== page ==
Alireza Mahboub Ahari, Fatemeh Sadeghi Ghyassi, Mahmoud Yousefi, Mohsen Amjadi, Ali Mostafaie

Journal of Lasers in Medical Sciences, Vol. 2 No. 4 (2011), , Page 152-158

INTRODUCTION: Green light photo selective vaporization of the prostate (PVP) is a minimally invasive method of treatment for clinical benign prostatic hyperplasia with fewer side effects. The aim of this study is to evaluate the safety, effectiveness and cost analysis of PVP compared with transurethral resection of prostate.

METHODS: A systematic search was done in Cochrane, TRIP database, MEDLINE, NHS EED, NIHR HTA, CRD, Health star database, Pro Quest, Psycoinfo and Google Scholar to find randomized control trials, systematic reviews and HTA reports. The searched keywords were Green light laser (PVP or KTP) and prostate. The cost analysis was done by the perspective of society and providers.

RESULTS: Complication rate in 12 included evidences ranged from 0-9.3%. The complication rate of TUR-P (Transurethral Resection of Prostate) was more than PVP. Changing in flow rate reducing residual urine, improving patients’ symptoms and QOL (Quality of life), and operative outcome length of operation varied from no significant to significant differences in favor of TURP. Unit cost in both social and provider view was significantly high in PVP in comparison with TURP. Increasing the number of patients did not change the cost analysis.

CONCLUSION: PVP is a safe method for treatment of clinical BPH, but there is a lack of evidence for the evaluation of effectiveness. Overall, the unit cost for PVP was significantly more than TURP; for this reason this method could not be conducted in very wide indications, because of high cost.

Effects of Laser Irradiation on Caries Prevention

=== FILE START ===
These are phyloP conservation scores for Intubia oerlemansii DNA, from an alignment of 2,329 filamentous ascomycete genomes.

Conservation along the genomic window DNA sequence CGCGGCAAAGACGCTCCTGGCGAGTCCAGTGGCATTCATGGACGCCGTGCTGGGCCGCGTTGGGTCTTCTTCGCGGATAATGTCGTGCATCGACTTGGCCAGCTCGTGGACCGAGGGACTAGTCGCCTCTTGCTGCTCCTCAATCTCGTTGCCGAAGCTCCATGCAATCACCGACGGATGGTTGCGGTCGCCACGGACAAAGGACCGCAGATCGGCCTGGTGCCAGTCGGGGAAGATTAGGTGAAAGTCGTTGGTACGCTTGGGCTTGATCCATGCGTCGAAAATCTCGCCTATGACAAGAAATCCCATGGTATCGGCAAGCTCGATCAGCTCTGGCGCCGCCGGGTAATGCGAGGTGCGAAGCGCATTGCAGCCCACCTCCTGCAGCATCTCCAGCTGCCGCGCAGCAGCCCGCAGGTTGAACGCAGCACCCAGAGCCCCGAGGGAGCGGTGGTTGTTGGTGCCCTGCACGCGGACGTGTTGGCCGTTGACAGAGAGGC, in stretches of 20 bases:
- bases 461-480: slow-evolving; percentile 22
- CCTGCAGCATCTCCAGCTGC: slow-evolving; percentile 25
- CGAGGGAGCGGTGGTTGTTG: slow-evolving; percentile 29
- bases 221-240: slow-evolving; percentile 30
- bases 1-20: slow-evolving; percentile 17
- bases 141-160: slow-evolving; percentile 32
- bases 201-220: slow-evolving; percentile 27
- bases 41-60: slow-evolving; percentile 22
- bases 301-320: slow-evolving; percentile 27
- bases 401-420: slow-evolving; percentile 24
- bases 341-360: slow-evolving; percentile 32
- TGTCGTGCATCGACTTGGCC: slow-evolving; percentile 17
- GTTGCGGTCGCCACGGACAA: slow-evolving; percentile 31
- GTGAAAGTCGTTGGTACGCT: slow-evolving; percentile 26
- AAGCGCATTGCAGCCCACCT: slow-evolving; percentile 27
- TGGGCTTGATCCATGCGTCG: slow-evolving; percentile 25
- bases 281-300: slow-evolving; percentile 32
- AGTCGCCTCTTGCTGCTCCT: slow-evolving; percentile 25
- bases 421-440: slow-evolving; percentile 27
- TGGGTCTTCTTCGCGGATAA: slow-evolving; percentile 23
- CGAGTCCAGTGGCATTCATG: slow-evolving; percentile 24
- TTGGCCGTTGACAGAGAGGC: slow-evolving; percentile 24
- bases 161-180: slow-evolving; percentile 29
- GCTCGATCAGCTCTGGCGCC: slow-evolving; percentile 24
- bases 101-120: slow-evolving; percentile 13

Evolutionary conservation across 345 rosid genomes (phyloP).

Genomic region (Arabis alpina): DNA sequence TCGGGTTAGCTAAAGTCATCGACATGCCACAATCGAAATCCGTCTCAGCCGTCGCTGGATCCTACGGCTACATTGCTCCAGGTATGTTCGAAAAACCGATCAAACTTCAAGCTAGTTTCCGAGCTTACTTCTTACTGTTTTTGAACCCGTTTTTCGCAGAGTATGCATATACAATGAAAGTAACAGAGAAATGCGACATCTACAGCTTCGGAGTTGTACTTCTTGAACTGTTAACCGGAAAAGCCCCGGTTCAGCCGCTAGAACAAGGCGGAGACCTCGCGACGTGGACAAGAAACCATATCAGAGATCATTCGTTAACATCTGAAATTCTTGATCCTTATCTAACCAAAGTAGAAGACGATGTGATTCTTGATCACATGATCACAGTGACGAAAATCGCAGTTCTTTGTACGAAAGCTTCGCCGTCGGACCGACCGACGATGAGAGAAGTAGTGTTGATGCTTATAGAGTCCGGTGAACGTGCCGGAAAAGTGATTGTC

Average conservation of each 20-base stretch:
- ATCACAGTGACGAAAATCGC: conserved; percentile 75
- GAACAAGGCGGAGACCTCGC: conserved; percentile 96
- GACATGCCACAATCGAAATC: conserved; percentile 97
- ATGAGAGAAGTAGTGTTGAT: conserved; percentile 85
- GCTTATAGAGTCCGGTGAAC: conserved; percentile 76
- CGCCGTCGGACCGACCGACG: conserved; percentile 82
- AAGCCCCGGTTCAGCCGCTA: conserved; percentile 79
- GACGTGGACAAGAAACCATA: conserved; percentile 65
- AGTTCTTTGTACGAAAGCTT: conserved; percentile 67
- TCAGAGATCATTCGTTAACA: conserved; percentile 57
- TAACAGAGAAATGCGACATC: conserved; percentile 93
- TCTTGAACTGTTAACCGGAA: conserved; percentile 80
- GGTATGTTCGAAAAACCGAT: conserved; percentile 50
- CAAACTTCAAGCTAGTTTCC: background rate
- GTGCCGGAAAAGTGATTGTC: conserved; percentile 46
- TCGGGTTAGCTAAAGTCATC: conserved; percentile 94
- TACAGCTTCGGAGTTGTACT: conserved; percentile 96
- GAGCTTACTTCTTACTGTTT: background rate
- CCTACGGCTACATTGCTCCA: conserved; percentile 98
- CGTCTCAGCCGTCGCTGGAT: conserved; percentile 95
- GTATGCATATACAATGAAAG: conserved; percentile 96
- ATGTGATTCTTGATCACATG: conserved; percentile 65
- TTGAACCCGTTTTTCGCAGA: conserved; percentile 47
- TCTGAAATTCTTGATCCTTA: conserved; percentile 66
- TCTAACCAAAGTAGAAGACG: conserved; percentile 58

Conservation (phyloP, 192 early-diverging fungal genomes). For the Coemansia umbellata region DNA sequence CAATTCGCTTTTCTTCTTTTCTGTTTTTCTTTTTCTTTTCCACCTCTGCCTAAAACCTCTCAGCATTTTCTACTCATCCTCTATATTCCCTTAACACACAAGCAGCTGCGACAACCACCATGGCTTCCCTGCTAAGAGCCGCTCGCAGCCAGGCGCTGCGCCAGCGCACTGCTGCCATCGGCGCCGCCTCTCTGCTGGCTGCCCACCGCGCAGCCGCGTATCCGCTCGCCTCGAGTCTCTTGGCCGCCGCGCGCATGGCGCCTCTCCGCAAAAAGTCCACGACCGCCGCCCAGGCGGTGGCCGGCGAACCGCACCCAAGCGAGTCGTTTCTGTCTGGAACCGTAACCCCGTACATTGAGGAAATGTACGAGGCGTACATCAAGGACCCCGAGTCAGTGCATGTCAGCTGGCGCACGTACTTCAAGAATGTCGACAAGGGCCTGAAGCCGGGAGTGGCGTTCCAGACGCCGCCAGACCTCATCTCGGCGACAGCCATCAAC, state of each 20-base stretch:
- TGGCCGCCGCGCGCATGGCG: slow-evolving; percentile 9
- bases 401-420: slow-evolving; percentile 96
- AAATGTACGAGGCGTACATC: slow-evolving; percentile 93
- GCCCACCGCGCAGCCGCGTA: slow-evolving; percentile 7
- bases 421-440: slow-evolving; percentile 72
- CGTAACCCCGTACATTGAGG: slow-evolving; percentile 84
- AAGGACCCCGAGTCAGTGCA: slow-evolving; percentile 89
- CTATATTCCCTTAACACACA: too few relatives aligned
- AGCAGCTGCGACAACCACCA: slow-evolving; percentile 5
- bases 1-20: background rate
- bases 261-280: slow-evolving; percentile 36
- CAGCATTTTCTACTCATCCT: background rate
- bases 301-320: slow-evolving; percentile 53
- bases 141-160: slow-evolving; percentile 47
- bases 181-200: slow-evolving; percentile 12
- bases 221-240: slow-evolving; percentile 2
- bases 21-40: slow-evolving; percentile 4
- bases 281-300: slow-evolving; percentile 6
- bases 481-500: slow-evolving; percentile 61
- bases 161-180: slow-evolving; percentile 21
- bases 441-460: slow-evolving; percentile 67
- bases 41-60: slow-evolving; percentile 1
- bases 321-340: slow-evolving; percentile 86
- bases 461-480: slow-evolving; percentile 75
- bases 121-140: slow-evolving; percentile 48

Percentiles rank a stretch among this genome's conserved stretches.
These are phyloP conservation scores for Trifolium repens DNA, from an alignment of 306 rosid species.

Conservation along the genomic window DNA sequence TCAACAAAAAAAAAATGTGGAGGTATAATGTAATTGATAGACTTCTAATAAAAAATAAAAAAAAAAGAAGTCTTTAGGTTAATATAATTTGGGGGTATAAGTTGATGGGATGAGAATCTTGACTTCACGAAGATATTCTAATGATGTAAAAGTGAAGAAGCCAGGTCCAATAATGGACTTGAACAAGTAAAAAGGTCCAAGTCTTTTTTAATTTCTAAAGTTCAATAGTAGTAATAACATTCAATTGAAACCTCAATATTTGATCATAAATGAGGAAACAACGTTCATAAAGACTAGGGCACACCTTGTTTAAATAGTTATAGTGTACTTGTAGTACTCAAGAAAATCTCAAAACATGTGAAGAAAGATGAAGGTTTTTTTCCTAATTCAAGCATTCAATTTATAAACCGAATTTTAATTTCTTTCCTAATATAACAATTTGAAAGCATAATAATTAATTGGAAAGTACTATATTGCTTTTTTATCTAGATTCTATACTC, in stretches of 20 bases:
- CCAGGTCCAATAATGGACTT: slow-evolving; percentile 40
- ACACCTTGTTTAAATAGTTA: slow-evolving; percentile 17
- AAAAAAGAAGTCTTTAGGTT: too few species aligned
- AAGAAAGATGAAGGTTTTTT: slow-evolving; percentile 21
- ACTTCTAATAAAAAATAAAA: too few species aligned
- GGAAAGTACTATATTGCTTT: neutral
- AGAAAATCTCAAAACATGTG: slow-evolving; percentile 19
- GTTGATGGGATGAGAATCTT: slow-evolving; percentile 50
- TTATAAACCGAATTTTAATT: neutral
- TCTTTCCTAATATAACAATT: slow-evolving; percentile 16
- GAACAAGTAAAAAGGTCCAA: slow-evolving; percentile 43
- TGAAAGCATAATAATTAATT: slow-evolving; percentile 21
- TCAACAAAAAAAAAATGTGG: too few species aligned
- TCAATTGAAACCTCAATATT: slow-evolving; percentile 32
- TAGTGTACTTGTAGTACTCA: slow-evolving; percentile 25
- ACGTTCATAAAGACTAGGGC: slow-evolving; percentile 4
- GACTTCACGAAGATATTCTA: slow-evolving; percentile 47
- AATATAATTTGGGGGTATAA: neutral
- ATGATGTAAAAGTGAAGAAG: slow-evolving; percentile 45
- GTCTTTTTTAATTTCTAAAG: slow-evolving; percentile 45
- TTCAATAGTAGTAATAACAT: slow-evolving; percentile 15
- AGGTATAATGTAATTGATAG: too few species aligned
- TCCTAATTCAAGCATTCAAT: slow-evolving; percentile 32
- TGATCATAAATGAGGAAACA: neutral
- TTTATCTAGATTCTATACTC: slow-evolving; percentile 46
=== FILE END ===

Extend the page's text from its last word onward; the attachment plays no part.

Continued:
Yashar Rezaei, Hossein Bagheri, Maryam Esmaeilzadeh

Journal of Lasers in Medical Sciences, Vol. 2 No. 4 (2011), , Page 159-164

INTRODUCTION: Although dental caries is a preventable disease, it is still common and remains a public health problem. One of the potentially effective preventive measures is the use of lasers. The purpose of this study was to review the studies about use of laser irradiation on the inhibition of carious lesions and the effectiveness of different commercial laser type (Nd:YAG, CO2, and Argon).

METHODS: A literature search included journal databases, existing systematic reviews, and studies identified by content experts. Studies meeting inclusion criteria were assessed for quality.

RESULTS: Some studies have demonstrated the potential preventive effect of laser irradiation on sound enamel; the effect of irradiation on white spot lesions is still unclear. The effects of irradiating demineralized enamel surfaces coupled with the use of topical fluoride application is also still unclear and further research needs to be conducted in this area. Laser irradiation alone can significantly enhance acid resistance of sound enamel surfaces and prevent caries progression.